Species

Poa foliosa

Etymology

Poa: meadow grass
foliosa: leafy

Common Name(s)

Muttonbird Poa

Current Conservation Status

2012 - At Risk - Naturally Uncommon

Conservation status of New Zealand indigenous vascular plants, 2012
The conservation status of all known New Zealand vascular plant taxa at the rank of species and below were reassessed in 2012 using the New Zealand Threat Classification System (NZTCS). This report includes a statistical summary and brief notes on changes since 2009 and replaces all previous NZTCS lists for vascular plants. Authors: Peter J. de Lange, Jeremy R. Rolfe, Paul D. Champion, Shannel P. Courtney, Peter B. Heenan, John W. Barkla, Ewen K. Cameron, David A. Norton and Rodney A. Hitchmough. File size: 792KB

Previous Conservation Status

2009 - At Risk - Naturally Uncommon
2004 - Range Restricted

Qualifiers

2012 - RR, SO

Authority

Poa foliosa (Hook.f.) Hook.f.

Family

Poaceae

Flora Category

Vascular - Native

NVS Species Code

POAFOL

The National Vegetation Survey (NVS) Databank is a physical archive and electronic databank containing records of over 94,000 vegetation survey plots - including data from over 19,000 permanent plots. NVS maintains a standard set of species code abbreviations that correspond to standard scientific plant names from the Ngä Tipu o Aotearoa - New Zealand Plants database.

Structural Class

Grasses

Synonyms

Festuca foliosa Hook.f.; Poa foliosa (Hook.f.) Hook.f. var. foliosa; Festuca foliosa var. â Hook.f.

Distribution

Endemic. New Zealand: Stewart (north-eastern Titi Islands), Solander,, Antipodes, Auckland, Campbell, and Macquarie (Australian Territory but part of the New Zealand Botanical region)

Habitat

Coastal, usually near sea bird nesting grounds, often on steep slopes, sometimes in turf near shore.

Features

Dioecious, robust, green tussocks up to 1.5 m tall, arising from short, narrow, woody stolons, with shoots covered at base by abundant fibrous remnants of sheaths. Branching extravaginal; leaf-blades persistent. Leaf-sheath light brown, coriaceous, glabrous, closely striate, keel prominent above. Ligule 1-3 mm, apically glabrous, entire, rounded, abaxially finely scabrid. Leaf-blade 150-500 x 1-6 mm, coriaceous, tough, flat, abaxially smooth with prominent midrib and many lateral ribs, adaxially short-scabrid, bearing two prominent ridges along centre; margins thickened, smooth, tip entire, smooth, semi-pungent. Culm 200-600 mm, internodes glabrous. Panicle 100-250 mm, dense, with all branches, except the longer ones, bearing spikelets almost to base; rachis and branches mostly smooth. Spikelets 5.5-9.0 mm, 3-6-flowered, light greenish brown. Glumes subequal, long-acuminate, membranous, except for thickened nerves, smooth, but with a few prickle-teeth on nerves above and occasionally on margins; lower 3-6 mm, 1-3-nerved, narrow-lanceolate, upper 4.0-6.5 mm, 3-nerved, narrow elliptic-lanceolate. Lemma 5-7 mm, 5-nerved, acute or with midnerve very shortly excurrent, scabrid except near base, midnerve ciliate to more than halfway, outer lateral nerves, internerves, and margins with minute hairs in lower 1/3. Palea 3.5-4.5 mm, keel rather densely ciliate-scabrid, interkeel and flanks with sparse minute hairs and prickle-teeth. Callus with large tuft of crinkled hairs just below midnerve of lemma. Rachilla c.0.5 mm, glabrous. Lodicules 0.4-0.7 mm, rarely hair-tipped. Dioecious: male with anthers 2.0-3.3 mm, gynoecium 0; female with pollen-sterile anthers c.0.6-1.0 mm, often on long filaments; stigma-styles c.2 mm; seed 2 mm; rarely perfect.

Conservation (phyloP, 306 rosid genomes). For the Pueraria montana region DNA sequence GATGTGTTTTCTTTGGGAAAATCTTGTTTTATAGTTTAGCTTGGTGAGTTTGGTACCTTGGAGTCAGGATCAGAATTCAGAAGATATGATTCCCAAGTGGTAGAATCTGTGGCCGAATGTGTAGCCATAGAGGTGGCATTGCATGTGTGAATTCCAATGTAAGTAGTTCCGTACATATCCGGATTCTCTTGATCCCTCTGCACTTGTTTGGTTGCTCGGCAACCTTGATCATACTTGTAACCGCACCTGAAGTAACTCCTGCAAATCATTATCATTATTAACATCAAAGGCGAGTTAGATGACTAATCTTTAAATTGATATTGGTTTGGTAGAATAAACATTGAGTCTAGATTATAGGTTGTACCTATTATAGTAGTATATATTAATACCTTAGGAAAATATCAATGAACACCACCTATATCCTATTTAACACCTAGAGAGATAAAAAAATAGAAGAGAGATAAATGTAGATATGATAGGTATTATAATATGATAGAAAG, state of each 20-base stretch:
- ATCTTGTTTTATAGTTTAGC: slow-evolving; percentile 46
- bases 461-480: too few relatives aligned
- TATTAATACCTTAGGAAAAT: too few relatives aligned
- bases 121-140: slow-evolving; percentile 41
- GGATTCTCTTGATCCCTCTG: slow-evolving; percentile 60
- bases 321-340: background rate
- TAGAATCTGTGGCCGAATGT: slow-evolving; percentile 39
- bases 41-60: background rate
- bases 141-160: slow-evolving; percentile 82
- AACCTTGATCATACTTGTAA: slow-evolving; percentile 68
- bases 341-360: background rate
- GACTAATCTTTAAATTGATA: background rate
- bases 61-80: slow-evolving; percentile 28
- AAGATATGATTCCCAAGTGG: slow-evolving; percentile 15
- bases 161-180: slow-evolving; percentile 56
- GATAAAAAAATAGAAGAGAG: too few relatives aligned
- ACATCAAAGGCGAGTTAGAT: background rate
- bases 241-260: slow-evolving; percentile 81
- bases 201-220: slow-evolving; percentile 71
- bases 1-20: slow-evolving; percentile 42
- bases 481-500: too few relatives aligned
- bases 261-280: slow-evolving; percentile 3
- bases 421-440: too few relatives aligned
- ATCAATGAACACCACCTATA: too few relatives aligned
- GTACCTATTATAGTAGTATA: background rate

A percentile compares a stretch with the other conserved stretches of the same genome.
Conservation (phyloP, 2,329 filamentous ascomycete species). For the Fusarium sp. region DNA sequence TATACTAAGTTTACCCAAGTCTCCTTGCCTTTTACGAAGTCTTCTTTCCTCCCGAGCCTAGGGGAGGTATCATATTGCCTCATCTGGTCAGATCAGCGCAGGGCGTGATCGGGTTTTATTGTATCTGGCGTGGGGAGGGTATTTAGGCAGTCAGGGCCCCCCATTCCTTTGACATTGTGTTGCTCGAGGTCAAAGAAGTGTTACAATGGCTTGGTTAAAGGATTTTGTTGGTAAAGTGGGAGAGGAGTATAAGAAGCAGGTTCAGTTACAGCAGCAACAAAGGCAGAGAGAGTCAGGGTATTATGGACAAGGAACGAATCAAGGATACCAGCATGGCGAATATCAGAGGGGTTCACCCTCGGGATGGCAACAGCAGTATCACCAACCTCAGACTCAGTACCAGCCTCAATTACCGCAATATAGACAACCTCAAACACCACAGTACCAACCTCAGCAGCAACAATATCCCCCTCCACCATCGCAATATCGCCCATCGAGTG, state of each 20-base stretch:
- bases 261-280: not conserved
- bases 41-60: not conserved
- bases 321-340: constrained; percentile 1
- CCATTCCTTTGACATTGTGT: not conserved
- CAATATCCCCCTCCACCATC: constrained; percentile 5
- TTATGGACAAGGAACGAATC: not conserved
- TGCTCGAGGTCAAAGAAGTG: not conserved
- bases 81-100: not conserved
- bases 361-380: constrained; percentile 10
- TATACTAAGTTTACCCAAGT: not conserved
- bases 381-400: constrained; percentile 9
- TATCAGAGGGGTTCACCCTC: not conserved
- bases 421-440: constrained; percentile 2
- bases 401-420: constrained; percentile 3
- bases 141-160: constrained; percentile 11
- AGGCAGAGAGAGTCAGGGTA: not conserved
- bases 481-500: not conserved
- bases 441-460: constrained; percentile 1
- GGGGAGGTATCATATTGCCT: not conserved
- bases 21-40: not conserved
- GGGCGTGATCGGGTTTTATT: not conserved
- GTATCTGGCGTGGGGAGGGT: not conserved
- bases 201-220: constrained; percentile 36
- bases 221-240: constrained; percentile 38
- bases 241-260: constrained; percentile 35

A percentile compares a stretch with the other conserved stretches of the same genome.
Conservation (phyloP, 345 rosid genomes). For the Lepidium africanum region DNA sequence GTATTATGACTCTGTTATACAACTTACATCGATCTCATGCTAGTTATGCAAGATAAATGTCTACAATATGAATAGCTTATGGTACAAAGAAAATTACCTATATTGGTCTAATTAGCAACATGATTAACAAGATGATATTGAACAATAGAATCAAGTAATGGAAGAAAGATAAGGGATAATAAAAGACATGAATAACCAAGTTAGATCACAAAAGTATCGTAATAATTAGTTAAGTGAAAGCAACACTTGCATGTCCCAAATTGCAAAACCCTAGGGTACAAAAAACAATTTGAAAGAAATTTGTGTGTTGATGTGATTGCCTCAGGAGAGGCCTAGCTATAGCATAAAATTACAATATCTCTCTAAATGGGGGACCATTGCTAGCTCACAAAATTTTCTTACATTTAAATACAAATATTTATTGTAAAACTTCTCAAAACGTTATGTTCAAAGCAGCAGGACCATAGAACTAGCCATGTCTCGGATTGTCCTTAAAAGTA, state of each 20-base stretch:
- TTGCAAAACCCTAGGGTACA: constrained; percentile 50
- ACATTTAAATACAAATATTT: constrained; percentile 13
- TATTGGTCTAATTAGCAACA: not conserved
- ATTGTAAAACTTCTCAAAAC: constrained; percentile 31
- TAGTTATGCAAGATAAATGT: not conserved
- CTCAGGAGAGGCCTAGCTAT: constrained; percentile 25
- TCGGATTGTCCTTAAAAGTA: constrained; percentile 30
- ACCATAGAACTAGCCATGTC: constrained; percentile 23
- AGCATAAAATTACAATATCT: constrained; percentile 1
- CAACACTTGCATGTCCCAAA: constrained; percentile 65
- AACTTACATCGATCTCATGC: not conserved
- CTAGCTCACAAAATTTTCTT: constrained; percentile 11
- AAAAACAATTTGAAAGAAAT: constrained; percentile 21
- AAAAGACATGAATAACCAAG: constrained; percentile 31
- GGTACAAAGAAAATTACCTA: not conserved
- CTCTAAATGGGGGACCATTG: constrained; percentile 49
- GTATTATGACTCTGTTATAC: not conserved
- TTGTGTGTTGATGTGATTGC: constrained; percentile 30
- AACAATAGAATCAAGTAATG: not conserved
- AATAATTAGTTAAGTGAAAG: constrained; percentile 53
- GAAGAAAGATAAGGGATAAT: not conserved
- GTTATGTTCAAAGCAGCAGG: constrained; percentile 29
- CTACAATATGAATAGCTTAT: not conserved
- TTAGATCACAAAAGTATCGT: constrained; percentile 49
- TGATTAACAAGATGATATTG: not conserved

Similar Taxa

Similar to Poa tennantiana Petrie which is a superficially similar southern New Zealand robust grass of coastal areas, especially near sea bird nesting grounds. Poa tennantiana differs from P. foliosa by its monoecious rather than dioecious habit, yellow-green rather than green leaves, by the lower leaf-sheaths scabrid between the nerves, rather than smooth, and by the glabrous rather than hairy (hairs crinkly in a prominent tuft) callus

Flowering

October - December

Fruiting

November - April

Propagation Technique

Easily grown from fresh seed and rooted pieces. Dislikes humidity and will not flower or thrive in warm climates.

Threats

Not Threatened. Listed because it is a narrow range, offshore island endemic. It is abundant in its known locations with no obvious threats.

Chromosome No.

2n = 28

Endemic Taxon

Yes

Endemic Genus

No

Endemic Family

No

Where To Buy

Not commercially available.

Attribution

Description modified from Edgar and Connor (2000).

References and further reading

Edgar, E.; Connor, H.E. 2000: Flora of New Zealand. Vol. V. Grasses. Christchurch, Manaaki Whenua Press. 650 pp.

This page last updated on 7 Jan 2014